Tuesday, April 20, 2010
Love Can't Always Conquer All
Last Monday I wrote about the child whose adoptive mother sent back to Russia. I tried to explain how everything being written and heard in the press might not really be 'everything.' Today I found an article in the New York Times that does a much better job of saying what I was trying to say:
In Some Adoptions, Love Doesn't Conquer All
Some of the most telling quotes in the article are:
“You can’t ever think you are getting a clean slate,” said Victoria Barrett, who lives in Tiverton, R.I., and adopted two children from orphanages in Siberia, a boy and a girl, now 8 and 7. “You can’t think that all you have to do is love the child and everything is going to be fine. It’s not like that. It takes specialized parenting.” And...
“Most of these parents are grossly, grossly ill-prepared,” said Ronald S. Federici, a developmental neuropsychologist. “Agencies saying they do all this training and support — that’s a bunch of junk. Some do, most don’t. A lot of families are uneducated at huge levels about the psychological trauma of being deprived and neglected, of under-socialized children who have had profound developmental failures.”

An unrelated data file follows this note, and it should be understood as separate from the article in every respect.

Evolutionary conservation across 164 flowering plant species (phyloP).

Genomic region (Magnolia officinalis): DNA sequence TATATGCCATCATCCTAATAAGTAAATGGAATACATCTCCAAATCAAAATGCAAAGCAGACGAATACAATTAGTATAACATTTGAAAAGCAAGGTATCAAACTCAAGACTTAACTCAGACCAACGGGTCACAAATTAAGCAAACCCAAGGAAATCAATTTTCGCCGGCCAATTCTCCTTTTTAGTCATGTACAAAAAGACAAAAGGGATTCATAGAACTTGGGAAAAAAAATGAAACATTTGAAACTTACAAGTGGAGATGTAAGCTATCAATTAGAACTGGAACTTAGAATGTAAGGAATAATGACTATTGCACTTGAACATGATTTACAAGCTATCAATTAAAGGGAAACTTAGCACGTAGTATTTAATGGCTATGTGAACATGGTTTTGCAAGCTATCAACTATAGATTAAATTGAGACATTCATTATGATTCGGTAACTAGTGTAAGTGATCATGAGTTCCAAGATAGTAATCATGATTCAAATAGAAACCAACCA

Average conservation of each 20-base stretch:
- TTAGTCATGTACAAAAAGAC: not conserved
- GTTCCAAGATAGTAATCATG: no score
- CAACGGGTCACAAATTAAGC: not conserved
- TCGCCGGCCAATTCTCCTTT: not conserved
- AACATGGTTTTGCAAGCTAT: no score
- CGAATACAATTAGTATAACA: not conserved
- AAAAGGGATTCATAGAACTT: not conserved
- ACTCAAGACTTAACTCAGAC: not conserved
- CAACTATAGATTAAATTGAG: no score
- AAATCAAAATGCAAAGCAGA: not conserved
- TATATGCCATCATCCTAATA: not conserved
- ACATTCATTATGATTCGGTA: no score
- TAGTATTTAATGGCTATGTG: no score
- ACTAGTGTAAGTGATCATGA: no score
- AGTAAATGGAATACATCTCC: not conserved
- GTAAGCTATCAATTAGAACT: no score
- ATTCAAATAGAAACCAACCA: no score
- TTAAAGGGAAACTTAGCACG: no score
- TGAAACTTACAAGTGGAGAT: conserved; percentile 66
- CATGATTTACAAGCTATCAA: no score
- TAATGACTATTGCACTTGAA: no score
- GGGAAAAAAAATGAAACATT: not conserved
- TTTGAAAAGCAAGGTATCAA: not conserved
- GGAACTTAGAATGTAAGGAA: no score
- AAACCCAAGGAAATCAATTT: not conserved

“I felt that I was a failure and that I condemned her to a life of hopelessness,” she said. “I knew I couldn’t help her, but I knew I didn’t want to throw her away. But sometimes as a parent you feel like you have a lot more power than you do. You say to yourself, ‘Can I make a difference in this child’s life?’ And if the answer is no, you need to walk away.” And...
“I don’t agree with what Torry Hansen did,” she said. “But I almost think there’s a certain little part of me that says, ‘You just saved yourselves nine years of torment.’ Knowing what I know now, I would have given up sooner because a lot of people got hurt.”
These quotes that I pulled out are the ones that spoke to me - a parent of a child like those described in the article. I didn't give up on my child, but I came close. Please read the article and try to understand how difficult these situations can be for families - not just the parents, not just the children - the families.